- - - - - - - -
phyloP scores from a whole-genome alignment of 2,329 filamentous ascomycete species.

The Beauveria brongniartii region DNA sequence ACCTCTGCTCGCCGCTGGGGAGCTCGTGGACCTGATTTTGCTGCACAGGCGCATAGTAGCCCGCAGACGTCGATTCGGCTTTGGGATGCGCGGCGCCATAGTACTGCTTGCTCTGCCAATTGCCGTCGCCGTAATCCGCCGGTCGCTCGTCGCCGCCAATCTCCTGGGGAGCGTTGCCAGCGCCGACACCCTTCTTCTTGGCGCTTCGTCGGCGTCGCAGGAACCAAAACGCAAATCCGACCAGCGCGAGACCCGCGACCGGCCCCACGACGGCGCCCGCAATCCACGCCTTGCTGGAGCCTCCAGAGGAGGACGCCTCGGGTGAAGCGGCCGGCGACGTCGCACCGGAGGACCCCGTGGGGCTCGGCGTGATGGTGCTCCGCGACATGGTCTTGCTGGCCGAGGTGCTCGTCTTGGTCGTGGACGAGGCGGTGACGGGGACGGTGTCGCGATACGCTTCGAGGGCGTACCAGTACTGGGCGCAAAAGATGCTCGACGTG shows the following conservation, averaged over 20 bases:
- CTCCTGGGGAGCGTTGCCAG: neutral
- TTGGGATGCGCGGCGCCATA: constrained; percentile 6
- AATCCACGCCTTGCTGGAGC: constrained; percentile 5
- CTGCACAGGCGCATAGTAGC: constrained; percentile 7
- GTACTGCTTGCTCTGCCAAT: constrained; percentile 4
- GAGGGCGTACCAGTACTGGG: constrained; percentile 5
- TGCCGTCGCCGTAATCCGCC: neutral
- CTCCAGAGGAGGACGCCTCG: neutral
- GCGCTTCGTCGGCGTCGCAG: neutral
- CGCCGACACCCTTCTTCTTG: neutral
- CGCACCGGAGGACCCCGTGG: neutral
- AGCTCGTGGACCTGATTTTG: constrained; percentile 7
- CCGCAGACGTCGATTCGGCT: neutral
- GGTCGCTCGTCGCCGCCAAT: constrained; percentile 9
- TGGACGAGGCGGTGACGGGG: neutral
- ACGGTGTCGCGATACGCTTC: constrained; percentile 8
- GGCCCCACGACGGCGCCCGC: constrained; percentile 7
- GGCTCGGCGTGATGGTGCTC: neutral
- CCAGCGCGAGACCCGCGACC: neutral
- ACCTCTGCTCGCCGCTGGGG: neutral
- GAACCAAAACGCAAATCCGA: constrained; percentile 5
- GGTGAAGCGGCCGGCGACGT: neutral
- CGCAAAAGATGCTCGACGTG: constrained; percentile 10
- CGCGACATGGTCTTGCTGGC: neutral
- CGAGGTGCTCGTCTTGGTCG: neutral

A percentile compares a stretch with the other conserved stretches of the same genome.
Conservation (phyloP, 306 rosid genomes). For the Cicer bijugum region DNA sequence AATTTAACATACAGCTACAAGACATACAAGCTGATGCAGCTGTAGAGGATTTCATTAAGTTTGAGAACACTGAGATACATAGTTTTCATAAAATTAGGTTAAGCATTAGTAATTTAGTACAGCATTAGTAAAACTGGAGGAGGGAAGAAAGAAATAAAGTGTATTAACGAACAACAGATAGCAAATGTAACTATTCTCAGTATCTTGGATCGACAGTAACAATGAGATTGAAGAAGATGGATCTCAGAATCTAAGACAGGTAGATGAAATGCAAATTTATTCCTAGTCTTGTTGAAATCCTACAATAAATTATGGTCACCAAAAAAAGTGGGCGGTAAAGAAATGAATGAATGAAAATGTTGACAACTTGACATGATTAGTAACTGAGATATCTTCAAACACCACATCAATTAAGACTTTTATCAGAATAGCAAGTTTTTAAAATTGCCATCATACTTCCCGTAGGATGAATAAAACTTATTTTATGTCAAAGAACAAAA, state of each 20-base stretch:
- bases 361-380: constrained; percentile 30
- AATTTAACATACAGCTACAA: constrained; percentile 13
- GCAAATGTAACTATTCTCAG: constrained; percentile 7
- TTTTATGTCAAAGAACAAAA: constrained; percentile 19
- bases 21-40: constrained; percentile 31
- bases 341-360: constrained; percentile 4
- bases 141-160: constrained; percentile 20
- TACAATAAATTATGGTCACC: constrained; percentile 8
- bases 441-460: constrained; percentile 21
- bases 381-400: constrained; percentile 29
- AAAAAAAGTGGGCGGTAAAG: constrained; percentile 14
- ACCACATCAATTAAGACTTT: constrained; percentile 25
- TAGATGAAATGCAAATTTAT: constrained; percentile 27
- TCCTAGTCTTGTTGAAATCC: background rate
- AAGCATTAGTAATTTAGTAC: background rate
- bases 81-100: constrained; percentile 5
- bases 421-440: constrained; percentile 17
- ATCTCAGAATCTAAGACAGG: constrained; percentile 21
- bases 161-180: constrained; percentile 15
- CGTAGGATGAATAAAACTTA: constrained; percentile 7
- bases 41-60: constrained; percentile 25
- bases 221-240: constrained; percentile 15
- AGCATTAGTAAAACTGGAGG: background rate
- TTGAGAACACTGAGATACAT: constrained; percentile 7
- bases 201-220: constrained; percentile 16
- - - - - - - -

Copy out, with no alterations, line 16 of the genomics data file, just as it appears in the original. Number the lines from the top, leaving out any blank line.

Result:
- GGTCGCTCGTCGCCGCCAAT: constrained; percentile 9